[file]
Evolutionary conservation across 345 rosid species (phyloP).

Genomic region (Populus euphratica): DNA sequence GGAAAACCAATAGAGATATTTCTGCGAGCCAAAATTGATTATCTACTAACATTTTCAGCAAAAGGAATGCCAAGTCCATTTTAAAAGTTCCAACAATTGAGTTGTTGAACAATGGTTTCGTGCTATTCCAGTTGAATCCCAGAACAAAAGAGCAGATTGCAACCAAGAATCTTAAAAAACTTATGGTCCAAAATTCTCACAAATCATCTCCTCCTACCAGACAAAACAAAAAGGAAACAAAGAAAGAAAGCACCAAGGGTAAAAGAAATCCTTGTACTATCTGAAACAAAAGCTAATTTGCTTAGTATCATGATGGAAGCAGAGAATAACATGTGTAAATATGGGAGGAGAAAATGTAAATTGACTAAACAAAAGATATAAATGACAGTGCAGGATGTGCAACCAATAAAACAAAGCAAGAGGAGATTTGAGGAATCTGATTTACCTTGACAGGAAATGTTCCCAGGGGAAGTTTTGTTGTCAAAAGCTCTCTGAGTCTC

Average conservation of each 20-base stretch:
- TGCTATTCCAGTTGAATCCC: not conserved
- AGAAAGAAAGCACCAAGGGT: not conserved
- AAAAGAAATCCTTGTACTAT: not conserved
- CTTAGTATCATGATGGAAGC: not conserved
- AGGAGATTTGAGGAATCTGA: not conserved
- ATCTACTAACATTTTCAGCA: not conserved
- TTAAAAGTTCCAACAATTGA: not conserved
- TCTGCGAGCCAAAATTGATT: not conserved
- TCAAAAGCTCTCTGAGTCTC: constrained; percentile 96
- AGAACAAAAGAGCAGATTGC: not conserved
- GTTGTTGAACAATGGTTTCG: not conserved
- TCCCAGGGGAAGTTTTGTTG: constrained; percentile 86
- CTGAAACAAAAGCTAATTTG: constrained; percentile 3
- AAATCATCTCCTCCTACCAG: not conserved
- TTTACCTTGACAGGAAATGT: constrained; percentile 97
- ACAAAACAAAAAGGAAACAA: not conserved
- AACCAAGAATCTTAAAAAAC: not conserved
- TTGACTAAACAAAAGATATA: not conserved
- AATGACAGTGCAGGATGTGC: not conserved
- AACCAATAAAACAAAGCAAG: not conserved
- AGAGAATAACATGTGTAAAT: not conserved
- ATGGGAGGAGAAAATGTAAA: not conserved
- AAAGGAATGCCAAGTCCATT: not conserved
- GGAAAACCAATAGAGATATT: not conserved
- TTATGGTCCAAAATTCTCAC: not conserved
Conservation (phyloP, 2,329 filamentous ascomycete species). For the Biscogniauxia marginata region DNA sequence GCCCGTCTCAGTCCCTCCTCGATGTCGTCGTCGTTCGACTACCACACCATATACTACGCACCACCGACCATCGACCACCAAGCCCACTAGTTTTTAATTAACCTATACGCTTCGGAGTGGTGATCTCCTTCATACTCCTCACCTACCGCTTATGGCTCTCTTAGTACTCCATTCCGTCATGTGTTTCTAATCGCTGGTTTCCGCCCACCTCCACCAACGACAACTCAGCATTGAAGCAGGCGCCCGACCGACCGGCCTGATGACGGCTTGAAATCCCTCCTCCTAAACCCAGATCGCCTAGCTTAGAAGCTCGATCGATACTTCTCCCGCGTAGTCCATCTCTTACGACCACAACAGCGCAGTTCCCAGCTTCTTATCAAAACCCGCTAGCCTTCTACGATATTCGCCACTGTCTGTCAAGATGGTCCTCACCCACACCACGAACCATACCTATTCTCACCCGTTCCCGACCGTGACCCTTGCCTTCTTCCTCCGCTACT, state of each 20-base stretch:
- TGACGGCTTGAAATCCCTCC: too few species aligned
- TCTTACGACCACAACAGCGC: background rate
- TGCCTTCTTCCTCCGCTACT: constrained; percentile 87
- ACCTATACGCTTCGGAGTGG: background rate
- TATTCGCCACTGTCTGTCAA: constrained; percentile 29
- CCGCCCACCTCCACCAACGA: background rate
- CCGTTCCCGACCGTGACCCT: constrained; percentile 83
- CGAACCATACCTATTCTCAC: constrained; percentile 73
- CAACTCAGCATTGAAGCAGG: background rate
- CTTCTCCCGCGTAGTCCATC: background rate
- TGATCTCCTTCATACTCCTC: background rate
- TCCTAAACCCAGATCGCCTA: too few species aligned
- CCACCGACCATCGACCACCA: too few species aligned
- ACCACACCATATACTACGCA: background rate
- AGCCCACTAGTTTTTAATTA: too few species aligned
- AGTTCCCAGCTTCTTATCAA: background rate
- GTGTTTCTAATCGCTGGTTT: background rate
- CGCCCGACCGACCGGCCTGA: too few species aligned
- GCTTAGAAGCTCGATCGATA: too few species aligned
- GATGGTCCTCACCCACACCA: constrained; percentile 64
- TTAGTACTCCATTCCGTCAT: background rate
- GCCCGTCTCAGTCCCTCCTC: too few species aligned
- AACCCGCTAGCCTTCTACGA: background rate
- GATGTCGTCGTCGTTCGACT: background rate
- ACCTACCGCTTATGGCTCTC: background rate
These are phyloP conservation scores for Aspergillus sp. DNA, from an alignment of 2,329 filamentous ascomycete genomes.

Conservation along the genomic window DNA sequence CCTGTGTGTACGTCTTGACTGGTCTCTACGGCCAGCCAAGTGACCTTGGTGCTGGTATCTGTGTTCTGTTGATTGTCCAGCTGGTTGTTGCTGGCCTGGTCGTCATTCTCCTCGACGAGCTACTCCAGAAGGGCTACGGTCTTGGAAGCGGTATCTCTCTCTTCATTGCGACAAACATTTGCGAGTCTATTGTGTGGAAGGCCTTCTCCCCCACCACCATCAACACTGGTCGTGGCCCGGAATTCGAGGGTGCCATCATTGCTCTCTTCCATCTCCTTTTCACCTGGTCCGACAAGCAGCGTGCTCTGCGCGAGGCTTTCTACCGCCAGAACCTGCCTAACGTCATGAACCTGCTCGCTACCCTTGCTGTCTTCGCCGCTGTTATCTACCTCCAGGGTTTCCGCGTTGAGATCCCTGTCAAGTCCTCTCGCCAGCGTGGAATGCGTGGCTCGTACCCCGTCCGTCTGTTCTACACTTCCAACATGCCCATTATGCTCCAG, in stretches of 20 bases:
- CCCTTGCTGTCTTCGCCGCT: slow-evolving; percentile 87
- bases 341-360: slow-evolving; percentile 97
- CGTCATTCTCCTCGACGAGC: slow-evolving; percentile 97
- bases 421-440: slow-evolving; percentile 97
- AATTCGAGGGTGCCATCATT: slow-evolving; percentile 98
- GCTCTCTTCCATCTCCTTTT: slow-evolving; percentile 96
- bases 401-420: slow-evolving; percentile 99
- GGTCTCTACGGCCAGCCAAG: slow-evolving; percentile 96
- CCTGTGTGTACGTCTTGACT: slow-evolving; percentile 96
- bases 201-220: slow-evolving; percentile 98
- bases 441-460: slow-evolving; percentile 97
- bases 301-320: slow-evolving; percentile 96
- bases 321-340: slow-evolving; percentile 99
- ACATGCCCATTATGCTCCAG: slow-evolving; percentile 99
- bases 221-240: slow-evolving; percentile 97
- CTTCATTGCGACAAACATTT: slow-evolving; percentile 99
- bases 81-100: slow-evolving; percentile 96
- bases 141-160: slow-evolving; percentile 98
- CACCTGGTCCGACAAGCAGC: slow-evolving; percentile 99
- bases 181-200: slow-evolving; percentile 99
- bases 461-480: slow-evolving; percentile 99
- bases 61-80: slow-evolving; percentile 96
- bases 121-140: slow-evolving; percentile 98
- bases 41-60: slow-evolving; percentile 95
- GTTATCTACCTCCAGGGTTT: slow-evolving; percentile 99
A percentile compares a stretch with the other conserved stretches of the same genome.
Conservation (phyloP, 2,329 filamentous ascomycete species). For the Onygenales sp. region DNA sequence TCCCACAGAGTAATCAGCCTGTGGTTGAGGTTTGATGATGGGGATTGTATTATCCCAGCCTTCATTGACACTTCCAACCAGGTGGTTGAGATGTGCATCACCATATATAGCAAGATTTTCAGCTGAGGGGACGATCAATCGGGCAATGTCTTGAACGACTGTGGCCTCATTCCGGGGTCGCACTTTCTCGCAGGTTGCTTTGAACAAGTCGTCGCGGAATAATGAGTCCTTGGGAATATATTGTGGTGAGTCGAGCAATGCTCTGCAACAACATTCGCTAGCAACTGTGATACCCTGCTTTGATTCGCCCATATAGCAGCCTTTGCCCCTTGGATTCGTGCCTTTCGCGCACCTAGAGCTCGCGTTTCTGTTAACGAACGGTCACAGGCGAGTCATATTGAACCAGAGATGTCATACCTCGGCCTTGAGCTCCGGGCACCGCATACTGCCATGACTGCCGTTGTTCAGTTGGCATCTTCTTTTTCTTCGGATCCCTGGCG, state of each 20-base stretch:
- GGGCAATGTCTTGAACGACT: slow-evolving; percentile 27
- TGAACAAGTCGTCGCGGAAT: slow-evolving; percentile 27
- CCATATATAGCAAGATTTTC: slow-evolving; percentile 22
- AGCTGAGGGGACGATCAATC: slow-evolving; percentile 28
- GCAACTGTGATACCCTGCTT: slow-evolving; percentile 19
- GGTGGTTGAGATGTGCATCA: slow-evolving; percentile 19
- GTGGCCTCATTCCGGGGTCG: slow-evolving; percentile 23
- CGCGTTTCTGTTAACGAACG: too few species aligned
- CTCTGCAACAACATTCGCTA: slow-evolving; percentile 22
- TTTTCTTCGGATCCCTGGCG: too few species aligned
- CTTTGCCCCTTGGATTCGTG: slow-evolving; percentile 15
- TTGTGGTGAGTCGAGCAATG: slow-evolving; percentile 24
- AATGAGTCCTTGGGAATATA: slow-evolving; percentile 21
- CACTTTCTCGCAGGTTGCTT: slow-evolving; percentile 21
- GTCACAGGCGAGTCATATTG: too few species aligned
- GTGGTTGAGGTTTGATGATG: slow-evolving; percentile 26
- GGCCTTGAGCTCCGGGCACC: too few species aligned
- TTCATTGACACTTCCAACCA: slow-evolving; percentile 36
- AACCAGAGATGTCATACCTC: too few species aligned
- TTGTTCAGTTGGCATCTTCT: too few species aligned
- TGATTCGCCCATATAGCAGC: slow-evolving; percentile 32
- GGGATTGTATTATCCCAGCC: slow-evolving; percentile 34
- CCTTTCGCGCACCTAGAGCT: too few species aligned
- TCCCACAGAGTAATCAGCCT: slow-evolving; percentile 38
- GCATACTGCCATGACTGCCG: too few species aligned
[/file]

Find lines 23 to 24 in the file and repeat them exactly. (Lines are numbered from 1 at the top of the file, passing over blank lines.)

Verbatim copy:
- AACCAATAAAACAAAGCAAG: not conserved
- AGAGAATAACATGTGTAAAT: not conserved